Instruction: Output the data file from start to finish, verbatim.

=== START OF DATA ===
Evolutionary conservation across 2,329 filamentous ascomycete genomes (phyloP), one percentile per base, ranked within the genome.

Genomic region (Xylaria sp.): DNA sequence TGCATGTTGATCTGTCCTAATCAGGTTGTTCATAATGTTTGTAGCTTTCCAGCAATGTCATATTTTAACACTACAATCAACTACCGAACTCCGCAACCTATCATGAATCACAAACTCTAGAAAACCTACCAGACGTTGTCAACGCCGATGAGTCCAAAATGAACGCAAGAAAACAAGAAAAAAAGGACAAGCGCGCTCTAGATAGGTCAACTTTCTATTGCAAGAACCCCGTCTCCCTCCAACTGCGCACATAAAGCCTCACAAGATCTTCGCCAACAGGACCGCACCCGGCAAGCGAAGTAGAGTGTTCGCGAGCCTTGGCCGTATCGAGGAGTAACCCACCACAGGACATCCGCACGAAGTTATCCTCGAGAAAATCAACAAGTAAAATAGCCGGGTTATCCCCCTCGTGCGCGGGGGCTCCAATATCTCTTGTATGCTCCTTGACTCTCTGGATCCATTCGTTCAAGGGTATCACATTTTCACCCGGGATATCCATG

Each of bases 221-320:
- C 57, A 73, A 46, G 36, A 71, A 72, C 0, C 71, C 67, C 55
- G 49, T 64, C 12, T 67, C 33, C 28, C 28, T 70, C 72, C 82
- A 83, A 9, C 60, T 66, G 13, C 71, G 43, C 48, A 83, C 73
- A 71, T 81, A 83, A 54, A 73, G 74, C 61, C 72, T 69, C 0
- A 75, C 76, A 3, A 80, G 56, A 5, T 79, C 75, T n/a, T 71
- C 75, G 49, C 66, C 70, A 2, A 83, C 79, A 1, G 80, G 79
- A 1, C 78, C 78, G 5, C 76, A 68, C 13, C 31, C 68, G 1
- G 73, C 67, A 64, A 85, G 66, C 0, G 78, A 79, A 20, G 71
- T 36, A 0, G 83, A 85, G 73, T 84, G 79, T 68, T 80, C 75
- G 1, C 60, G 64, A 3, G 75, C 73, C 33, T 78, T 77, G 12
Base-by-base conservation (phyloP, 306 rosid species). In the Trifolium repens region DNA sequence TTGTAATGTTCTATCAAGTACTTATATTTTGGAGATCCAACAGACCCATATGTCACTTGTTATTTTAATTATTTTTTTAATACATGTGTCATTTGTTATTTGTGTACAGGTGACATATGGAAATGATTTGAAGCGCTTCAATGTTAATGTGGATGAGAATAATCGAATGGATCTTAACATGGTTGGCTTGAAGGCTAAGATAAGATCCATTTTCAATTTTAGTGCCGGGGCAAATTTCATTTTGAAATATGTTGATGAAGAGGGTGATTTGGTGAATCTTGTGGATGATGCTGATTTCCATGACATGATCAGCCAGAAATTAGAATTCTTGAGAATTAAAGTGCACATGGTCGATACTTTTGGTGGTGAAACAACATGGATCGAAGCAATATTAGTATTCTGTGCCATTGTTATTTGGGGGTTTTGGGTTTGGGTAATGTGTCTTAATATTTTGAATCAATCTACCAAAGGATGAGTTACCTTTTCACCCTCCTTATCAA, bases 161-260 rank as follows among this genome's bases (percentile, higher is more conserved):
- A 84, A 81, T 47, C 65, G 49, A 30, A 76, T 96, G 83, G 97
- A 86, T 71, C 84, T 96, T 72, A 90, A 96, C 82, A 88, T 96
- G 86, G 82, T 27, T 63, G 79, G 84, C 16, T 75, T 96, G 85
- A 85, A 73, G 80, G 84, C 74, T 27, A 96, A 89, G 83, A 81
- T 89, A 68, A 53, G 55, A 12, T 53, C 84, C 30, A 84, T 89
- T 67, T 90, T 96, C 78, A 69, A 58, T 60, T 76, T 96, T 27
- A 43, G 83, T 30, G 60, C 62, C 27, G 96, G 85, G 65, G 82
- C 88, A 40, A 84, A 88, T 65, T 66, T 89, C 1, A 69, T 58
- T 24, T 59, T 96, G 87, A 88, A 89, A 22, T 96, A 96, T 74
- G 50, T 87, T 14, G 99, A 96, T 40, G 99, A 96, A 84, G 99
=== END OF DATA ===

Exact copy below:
Evolutionary conservation across 2,329 filamentous ascomycete genomes (phyloP), one percentile per base, ranked within the genome.

Genomic region (Xylaria sp.): DNA sequence TGCATGTTGATCTGTCCTAATCAGGTTGTTCATAATGTTTGTAGCTTTCCAGCAATGTCATATTTTAACACTACAATCAACTACCGAACTCCGCAACCTATCATGAATCACAAACTCTAGAAAACCTACCAGACGTTGTCAACGCCGATGAGTCCAAAATGAACGCAAGAAAACAAGAAAAAAAGGACAAGCGCGCTCTAGATAGGTCAACTTTCTATTGCAAGAACCCCGTCTCCCTCCAACTGCGCACATAAAGCCTCACAAGATCTTCGCCAACAGGACCGCACCCGGCAAGCGAAGTAGAGTGTTCGCGAGCCTTGGCCGTATCGAGGAGTAACCCACCACAGGACATCCGCACGAAGTTATCCTCGAGAAAATCAACAAGTAAAATAGCCGGGTTATCCCCCTCGTGCGCGGGGGCTCCAATATCTCTTGTATGCTCCTTGACTCTCTGGATCCATTCGTTCAAGGGTATCACATTTTCACCCGGGATATCCATG

Each of bases 221-320:
- C 57, A 73, A 46, G 36, A 71, A 72, C 0, C 71, C 67, C 55
- G 49, T 64, C 12, T 67, C 33, C 28, C 28, T 70, C 72, C 82
- A 83, A 9, C 60, T 66, G 13, C 71, G 43, C 48, A 83, C 73
- A 71, T 81, A 83, A 54, A 73, G 74, C 61, C 72, T 69, C 0
- A 75, C 76, A 3, A 80, G 56, A 5, T 79, C 75, T n/a, T 71
- C 75, G 49, C 66, C 70, A 2, A 83, C 79, A 1, G 80, G 79
- A 1, C 78, C 78, G 5, C 76, A 68, C 13, C 31, C 68, G 1
- G 73, C 67, A 64, A 85, G 66, C 0, G 78, A 79, A 20, G 71
- T 36, A 0, G 83, A 85, G 73, T 84, G 79, T 68, T 80, C 75
- G 1, C 60, G 64, A 3, G 75, C 73, C 33, T 78, T 77, G 12
Base-by-base conservation (phyloP, 306 rosid species). In the Trifolium repens region DNA sequence TTGTAATGTTCTATCAAGTACTTATATTTTGGAGATCCAACAGACCCATATGTCACTTGTTATTTTAATTATTTTTTTAATACATGTGTCATTTGTTATTTGTGTACAGGTGACATATGGAAATGATTTGAAGCGCTTCAATGTTAATGTGGATGAGAATAATCGAATGGATCTTAACATGGTTGGCTTGAAGGCTAAGATAAGATCCATTTTCAATTTTAGTGCCGGGGCAAATTTCATTTTGAAATATGTTGATGAAGAGGGTGATTTGGTGAATCTTGTGGATGATGCTGATTTCCATGACATGATCAGCCAGAAATTAGAATTCTTGAGAATTAAAGTGCACATGGTCGATACTTTTGGTGGTGAAACAACATGGATCGAAGCAATATTAGTATTCTGTGCCATTGTTATTTGGGGGTTTTGGGTTTGGGTAATGTGTCTTAATATTTTGAATCAATCTACCAAAGGATGAGTTACCTTTTCACCCTCCTTATCAA, bases 161-260 rank as follows among this genome's bases (percentile, higher is more conserved):
- A 84, A 81, T 47, C 65, G 49, A 30, A 76, T 96, G 83, G 97
- A 86, T 71, C 84, T 96, T 72, A 90, A 96, C 82, A 88, T 96
- G 86, G 82, T 27, T 63, G 79, G 84, C 16, T 75, T 96, G 85
- A 85, A 73, G 80, G 84, C 74, T 27, A 96, A 89, G 83, A 81
- T 89, A 68, A 53, G 55, A 12, T 53, C 84, C 30, A 84, T 89
- T 67, T 90, T 96, C 78, A 69, A 58, T 60, T 76, T 96, T 27
- A 43, G 83, T 30, G 60, C 62, C 27, G 96, G 85, G 65, G 82
- C 88, A 40, A 84, A 88, T 65, T 66, T 89, C 1, A 69, T 58
- T 24, T 59, T 96, G 87, A 88, A 89, A 22, T 96, A 96, T 74
- G 50, T 87, T 14, G 99, A 96, T 40, G 99, A 96, A 84, G 99